Why there aren't flaming hookers in Ghost Rider 2

In addition to checking out the new Ghost Rider: Spirit of Vengeance footage screened at New York Comic Con, io9 had the opportunity to chat with Crank directors Mark Neveldine and Brian Taylor.


The guys told us about fiery mining equipment, the supervillain Blackout's new look, and the hellfire ladies of the night who didn't make the final cut.

At San Diego Comic Con, you guys promised that mining equipment would turn demonic whenever Ghost Rider took the wheel. How does one design hellspawn mining equipment?


Mark Neveldine: It was German engineering, actually.

Brian Taylor: You basically standard mining equipment, add eight or nine shots of tequila, and it begins to talk shape. The idea is that anything he rides becomes hellfire.


What was the dynamic on-set between Nicolas Cage (Johnny Blaze) and Idris Elba (Moreau the drunken monk)?

Brian Taylor: That's two awesome individuals going head-to-head. I think there was a little bit of one-upsmanship between these two really powerful personalities. They definitely brought the best out in each other, and you could definitely feel they both had to be on their A-plus game when the other guy was working.


Spirit of Vengeance was shot in Cappadocia, a very visually striking region of Turkey. What sequences did you film there?

Mark Neveldine: It's this mystical place where he goes to get the demon exorcised from his body and soul.


Brian Taylor: It's where the church behind the church lies.

Mark Neveldine: It looks like it's in the real world, but it's nothing you've ever seen before. We've never seen Cappadocia in film before, even though it's possibly the most spectacular place you've ever seen. Nobody shoots there. This will be the first time I can think of.


As films like Crank and Gamer demonstrate, you have a frenetic directorial aesthetic. How did you guys develop your hallmark style?

Mark Neveldine: It came out of our ADD, our low-budget filmmaking, where you're desperate and have to be incredibly creative because you have no money. You just have to find ways to shoot, some times we shot on rollerblades, sometimes we shot hanging out of cars. We found a style and a lensing that we really liked. We stuck with it because it worked for us — we love that in-camera feeling.


And you maintained this guerilla approach for Ghost Rider?

Mark Neveldine: All the time — we shot hanging off of wires off of cliffs, rollerblading behind motorcycles and tow trucks on highways in the middle of Turkey.


Brian Taylor: You could tell when something's CG. Even if it's really cool, you feel a little safe watching it. The theory that we've always gone by is to put the camera in dangerous places. Every shoot's a series of close calls. We had a couple injuries, a couple airlifts, but it all got on screen and should be fun to watch.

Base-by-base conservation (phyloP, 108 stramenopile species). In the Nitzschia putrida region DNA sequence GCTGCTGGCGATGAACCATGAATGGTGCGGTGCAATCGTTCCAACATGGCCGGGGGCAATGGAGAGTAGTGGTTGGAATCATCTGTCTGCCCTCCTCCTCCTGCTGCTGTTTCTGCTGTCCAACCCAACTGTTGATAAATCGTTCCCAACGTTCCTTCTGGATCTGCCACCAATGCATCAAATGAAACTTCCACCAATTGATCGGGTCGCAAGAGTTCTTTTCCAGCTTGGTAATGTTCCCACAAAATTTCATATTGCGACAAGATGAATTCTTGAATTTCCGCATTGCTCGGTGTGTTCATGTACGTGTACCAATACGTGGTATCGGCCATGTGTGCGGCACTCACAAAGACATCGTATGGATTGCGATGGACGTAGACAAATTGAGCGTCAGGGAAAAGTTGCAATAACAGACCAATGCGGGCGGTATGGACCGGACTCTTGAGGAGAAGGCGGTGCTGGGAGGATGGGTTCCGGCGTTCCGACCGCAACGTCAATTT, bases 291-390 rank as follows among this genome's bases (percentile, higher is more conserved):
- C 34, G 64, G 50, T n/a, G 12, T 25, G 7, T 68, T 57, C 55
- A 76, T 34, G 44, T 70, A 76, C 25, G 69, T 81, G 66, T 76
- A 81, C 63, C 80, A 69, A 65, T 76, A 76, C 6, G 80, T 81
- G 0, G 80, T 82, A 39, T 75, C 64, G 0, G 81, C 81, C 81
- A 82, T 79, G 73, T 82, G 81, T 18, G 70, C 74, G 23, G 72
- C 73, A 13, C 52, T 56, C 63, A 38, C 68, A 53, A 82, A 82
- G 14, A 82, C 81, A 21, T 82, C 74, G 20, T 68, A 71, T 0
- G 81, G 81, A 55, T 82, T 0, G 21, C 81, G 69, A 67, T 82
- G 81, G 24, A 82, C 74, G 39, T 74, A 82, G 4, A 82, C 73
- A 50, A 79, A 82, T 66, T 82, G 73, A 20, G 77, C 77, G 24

Mark Neveldine: We sent some men to hospitals in Turkey.

Could you give us a little background on your depiction of the villain Blackout?


Brian Taylor: You can see him a little bit in the teaser. He's loosely based on Blackout from the comics, but we've expanded on him a little bit. We gave him some new powers and abilities he didn't have in the comic, but really at the heart of it is a really weird, fucked-up performance by Johnny Whitworth.

Mark Neveldine: No CG for the character. We worked with [make-up artist] Christien Tinsley who worked on Crank 2 and Passion of the Christ. He went all prosthetics with Blackout, and he created this awesome-looking demon.


Speaking of Crank, when will we see Chev Chelios again? Crank: High Voltage ended with him in a weird place.

Brian Taylor: He ended kind of as Ghost Rider, actually. We have a lot of ideas for Crank 3. Some day it's going to happen, but like the apocalypse, there's no real prediction of when that's going to be!


Finally, were there any designs or concepts that were deemed too outlandish for Ghost Rider?


Mark Neveldine: The three-headed monk, I guess.

Brian Taylor: I'm probably going to talk about the, uh, flaming hookers.

No, please, tell us! We'd love to hear about that.

Brian Taylor: Well, anything he rides he turns into a hell-vehicle, so we figured that might work with a...


Mark Neveldine: A working woman. That might work with a hooker, hellified.

Wow. Did this make it to the concept art stages?

Mark Neveldine: It was part of a really elaborate pitch to the studio that didn't quite happen.


Brian Taylor: We lost horribly.

What was the reaction to that particular idea?

Mark Neveldine: It was like, "Interesting. Very creative, boys."

Ghost Rider: Spirit of Vengeance opens in theaters February 17. Bottom image via RedSpider2008.


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